Hydroxyapatite (HA), fluor-hydroxyapatite (FHA) with varying levels of fluoride ion substitution and fluorapatite (FA) production has been characterised and optimised by the sol–gel method and the dissolution and biological properties of these materials were investigated. It was the objective of this study to investigate the potential bond strength and interaction of these materials with titanium.
HA, FHA and FA were synthesised by a sol–gel method. Calcium nitrate and triethyl phosphite were used as precursors under an ethanol–water based solution. Different amounts of ammonium fluoride (NH 4 F) were incorporated for the preparation of the FHA and FA sol–gels. Using a spin coating technique the sol–gels were coated onto commercially pure titanium disks and crystallised at various temperatures. Using scanning electron microscopy (SEM) and elemental analysis, the surface characteristics, coating thickness and interaction of the Ti substrate and coating were investigated. The bond strengths of the coating to the Ti were investigated using an Instron Universal Load Testing Machine. Statistical analysis was performed with a two-way analysis of variance and post hoc testing with a Bonferroni correction.
(1) Coating speed inversely influenced the coating thickness. (2) Increasing fluoride ion substitution and heating temperature significantly increased bond strength and (3) increasing fluoride ion substitution increased the coating thickness.
FHA and FA synthesised using the sol–gel technique may offer a superior alternative to coating titanium implants with HA and plasma spraying. HA, FHA and FA materials synthesised by the sol–gel method may also have a use as bone grafting materials.
Titanium (Ti) has gained much interest and success as a hard tissue implant due to its biocompatibility. The osseointegration of bone and Ti implant can be improved by surface treatment, such as sand blasting, acid etching, oxidation, and hydroxyapatite (HA) coatings . Among those, the HA coatings are widely used to enhance bone ingrowth due to their osteoconductivity and bioactivity, where bioactivity may be viewed as the enhanced and direct bonding of bone to the coating surface, i.e. osteoinduction. Due to the altered properties to the HA structure that can be achieved by fluoride substitution with the hydroxyl ions to produce fluor-hydroxyapatite (FHA) and fluorapatite (FA) these have been suggested as an alternative to HA coatings , for applications such as hip stems and external fixator pins . Currently, most HA coatings have been produced by a plasma-spraying method. However, the plasma-sprayed coating can result in phase and structural inhomogeneity, which can lead to differences in coating resorption from area to area and a reduction in coating-substrate interfacial strength . In this work, the sol–gel coating method was utilised. The sol–gel method has the benefits of phase and structural homogeneity due to low temperature processing. Moreover, it is simple, cost efficient, and beneficial for complex shaped material .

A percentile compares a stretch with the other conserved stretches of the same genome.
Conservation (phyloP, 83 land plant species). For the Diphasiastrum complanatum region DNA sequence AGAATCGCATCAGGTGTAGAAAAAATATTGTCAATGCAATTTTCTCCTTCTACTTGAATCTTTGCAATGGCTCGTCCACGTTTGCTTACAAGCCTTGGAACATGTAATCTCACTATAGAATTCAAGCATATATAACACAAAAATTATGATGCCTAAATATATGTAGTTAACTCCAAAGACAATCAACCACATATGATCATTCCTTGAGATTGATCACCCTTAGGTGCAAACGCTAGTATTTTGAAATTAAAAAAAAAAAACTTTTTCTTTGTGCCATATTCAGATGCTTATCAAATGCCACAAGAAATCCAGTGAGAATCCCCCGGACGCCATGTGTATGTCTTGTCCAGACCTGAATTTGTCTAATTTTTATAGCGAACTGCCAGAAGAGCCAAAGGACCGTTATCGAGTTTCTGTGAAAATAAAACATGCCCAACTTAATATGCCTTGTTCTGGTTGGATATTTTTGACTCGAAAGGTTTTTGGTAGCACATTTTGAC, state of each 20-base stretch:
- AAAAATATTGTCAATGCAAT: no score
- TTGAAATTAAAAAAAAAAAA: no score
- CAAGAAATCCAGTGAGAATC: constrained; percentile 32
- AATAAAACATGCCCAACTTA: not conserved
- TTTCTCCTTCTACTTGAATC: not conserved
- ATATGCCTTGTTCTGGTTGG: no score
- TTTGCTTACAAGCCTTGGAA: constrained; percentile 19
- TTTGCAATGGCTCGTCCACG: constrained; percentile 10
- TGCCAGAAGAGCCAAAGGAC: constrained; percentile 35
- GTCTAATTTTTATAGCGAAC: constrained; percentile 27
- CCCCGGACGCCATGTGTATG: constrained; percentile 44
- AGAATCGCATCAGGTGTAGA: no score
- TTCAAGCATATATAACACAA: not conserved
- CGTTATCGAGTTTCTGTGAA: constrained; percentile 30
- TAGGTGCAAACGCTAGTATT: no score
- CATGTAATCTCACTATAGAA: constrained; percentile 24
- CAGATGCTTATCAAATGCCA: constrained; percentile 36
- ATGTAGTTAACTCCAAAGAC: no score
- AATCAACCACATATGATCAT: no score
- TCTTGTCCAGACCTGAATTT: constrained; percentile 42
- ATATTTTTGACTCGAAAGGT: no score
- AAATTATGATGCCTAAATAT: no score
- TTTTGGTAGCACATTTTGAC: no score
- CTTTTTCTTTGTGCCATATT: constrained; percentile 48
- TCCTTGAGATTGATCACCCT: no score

Previous studies have characterised and optimised the production of HA, FHA and FA by the sol–gels method . Having optimised the synthesis of phase pure apatites, it was the purpose of this study, to determine whether the apatites could be successfully coated onto titanium, assess the chemical interaction that these materials have with titanium, including assessing the bond strength that may be achievable with a view to development as coating for dental implants with improved osteconductivity, homogeneity and longevity.